Magazine article New Zealand Management

Executive Health: One Small Step for Mankind

Magazine article New Zealand Management

Executive Health: One Small Step for Mankind

Article excerpt

Byline: Peter Tynan

It's one of those pieces of news that causes you to pause and reflect a moment on what the world has come to. In 2011, one of the US' largest non-profit healthcare organisations, Kaiser Permanente, launched an online educational campaign to encourage one of humankind's most basic activities -- walking.

Walking, it seems, is something of a lost art. The average American adult walks just 3000 to 5000 steps a day. Kaiser Permanente is urging people to boost that number to at least 10,000, the number recommended by the World Health Organisation to improve health and reduce the risk of chronic disease.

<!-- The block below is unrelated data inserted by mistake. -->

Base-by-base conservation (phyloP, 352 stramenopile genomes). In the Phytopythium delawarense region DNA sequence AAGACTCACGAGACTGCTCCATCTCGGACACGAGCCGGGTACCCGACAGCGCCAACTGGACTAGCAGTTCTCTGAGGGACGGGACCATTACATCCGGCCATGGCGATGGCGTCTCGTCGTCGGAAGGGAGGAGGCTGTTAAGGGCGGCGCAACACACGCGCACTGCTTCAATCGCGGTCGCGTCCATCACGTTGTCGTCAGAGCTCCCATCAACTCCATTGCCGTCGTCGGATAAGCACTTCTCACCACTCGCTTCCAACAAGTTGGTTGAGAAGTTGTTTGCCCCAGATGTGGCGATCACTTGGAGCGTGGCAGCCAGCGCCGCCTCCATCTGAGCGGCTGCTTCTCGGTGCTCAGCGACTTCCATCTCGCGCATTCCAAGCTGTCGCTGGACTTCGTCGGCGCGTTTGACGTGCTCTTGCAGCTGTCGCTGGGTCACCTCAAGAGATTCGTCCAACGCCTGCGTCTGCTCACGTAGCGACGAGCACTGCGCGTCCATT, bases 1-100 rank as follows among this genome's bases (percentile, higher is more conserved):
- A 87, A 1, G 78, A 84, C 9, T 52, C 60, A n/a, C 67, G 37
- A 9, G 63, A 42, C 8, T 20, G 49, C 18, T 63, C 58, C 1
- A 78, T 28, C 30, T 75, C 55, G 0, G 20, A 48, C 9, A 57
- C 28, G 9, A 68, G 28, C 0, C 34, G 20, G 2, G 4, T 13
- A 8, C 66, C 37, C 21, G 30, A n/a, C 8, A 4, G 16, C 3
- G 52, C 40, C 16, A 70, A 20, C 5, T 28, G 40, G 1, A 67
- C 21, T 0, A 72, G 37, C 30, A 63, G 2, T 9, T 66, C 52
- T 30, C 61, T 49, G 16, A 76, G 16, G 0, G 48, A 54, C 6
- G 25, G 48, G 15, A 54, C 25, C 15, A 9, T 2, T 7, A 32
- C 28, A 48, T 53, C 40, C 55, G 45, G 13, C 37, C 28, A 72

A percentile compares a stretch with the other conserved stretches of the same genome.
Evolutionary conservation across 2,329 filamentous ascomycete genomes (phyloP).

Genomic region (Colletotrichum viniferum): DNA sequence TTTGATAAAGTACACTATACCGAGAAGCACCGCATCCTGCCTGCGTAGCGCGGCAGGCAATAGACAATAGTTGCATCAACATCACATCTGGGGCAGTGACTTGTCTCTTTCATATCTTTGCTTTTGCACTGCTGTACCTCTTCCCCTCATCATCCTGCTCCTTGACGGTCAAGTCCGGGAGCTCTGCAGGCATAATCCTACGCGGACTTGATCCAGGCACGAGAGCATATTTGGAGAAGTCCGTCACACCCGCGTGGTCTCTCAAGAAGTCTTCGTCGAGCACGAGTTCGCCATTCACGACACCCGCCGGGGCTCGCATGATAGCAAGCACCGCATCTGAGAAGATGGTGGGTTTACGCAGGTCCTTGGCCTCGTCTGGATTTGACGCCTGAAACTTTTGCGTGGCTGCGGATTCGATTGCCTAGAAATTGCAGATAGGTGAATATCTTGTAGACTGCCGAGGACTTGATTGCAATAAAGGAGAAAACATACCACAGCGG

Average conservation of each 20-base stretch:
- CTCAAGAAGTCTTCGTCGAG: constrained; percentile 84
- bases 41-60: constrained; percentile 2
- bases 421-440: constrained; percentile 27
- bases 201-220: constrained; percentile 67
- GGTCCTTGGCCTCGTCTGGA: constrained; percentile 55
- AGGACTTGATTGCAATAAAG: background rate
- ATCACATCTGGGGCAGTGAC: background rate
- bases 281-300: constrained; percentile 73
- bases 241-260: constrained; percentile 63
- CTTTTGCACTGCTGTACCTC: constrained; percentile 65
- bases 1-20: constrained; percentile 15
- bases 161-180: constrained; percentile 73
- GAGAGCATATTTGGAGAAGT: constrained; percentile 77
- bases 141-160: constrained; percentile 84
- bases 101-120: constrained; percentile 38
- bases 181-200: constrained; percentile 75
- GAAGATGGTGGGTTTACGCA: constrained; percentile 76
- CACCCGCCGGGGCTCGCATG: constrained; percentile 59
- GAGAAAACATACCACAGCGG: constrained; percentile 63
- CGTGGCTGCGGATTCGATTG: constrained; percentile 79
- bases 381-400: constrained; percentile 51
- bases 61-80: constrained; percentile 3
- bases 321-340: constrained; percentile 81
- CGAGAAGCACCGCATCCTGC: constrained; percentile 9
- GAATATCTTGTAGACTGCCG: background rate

But before you dismiss the idea of a walking campaign as an "only in America" situation, consider New Zealand's own, rather sobering, statistics on activity.

Research by the Ministry of Health has found that physical inactivity is responsible for eight percent of deaths in New Zealand -- over 2600 per year.

Only 52 percent of New Zealanders meet the Government's minimum recommended level of physical activity for health. By any standard, the minimum is not onerous -- at least 30 minutes of moderate-intensity physical activity per day at least five days per week. This intensity can be achieved by simply walking at a pace where there is a slight, but noticeable, increase in breath and heart rate, but you can still carry on a conversation.

The health benefits of walking are numerous. Studies report reduced blood pressure, reduced risk of certain cancers, diabetes and stroke, stronger bones, improved circulatory system, better resistance to colds, and boosted "good" cholesterol levels.

Walking has also been cited as effective in the prevention and treatment of depression. Research reported in the British Journal of Sports Medicine found that walking 30 minutes a day boosted mood in depressed patients faster than antidepressants. …

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